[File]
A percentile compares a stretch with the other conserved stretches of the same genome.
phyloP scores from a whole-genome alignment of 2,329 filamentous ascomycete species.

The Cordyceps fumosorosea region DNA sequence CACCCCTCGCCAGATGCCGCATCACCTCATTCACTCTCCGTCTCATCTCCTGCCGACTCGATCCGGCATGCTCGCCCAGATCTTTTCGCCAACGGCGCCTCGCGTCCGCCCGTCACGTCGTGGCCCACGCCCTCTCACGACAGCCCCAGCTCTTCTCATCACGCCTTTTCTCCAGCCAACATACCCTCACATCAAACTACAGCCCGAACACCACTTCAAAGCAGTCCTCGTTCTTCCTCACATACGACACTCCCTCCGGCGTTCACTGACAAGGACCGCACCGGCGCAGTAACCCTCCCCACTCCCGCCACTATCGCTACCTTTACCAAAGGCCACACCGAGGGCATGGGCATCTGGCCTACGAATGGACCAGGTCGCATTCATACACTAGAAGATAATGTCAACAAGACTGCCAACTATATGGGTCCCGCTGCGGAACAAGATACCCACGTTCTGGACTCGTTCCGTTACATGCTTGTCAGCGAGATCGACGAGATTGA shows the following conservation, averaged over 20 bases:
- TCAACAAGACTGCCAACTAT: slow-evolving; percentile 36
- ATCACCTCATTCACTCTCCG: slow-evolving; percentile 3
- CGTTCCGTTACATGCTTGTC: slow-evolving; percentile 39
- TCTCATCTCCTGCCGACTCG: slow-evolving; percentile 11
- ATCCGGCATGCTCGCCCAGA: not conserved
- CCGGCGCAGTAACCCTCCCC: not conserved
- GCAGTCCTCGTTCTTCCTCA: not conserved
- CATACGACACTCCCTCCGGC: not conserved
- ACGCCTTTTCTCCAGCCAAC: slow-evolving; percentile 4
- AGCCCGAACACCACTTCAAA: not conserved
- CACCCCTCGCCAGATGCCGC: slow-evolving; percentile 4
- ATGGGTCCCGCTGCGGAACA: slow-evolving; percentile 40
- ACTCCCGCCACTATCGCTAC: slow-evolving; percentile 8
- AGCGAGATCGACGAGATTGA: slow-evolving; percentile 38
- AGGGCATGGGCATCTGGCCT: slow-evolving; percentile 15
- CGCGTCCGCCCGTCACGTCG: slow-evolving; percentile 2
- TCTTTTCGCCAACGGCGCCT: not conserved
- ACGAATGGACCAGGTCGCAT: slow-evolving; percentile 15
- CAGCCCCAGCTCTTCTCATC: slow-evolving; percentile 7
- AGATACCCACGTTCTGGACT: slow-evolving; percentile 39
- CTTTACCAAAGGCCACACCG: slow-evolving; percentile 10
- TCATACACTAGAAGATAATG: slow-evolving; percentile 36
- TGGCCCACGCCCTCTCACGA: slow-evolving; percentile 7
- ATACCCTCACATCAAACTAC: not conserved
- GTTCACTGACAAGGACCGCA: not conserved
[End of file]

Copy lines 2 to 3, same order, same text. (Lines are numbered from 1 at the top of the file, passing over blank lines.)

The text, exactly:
phyloP scores from a whole-genome alignment of 2,329 filamentous ascomycete species.

The Cordyceps fumosorosea region DNA sequence CACCCCTCGCCAGATGCCGCATCACCTCATTCACTCTCCGTCTCATCTCCTGCCGACTCGATCCGGCATGCTCGCCCAGATCTTTTCGCCAACGGCGCCTCGCGTCCGCCCGTCACGTCGTGGCCCACGCCCTCTCACGACAGCCCCAGCTCTTCTCATCACGCCTTTTCTCCAGCCAACATACCCTCACATCAAACTACAGCCCGAACACCACTTCAAAGCAGTCCTCGTTCTTCCTCACATACGACACTCCCTCCGGCGTTCACTGACAAGGACCGCACCGGCGCAGTAACCCTCCCCACTCCCGCCACTATCGCTACCTTTACCAAAGGCCACACCGAGGGCATGGGCATCTGGCCTACGAATGGACCAGGTCGCATTCATACACTAGAAGATAATGTCAACAAGACTGCCAACTATATGGGTCCCGCTGCGGAACAAGATACCCACGTTCTGGACTCGTTCCGTTACATGCTTGTCAGCGAGATCGACGAGATTGA shows the following conservation, averaged over 20 bases: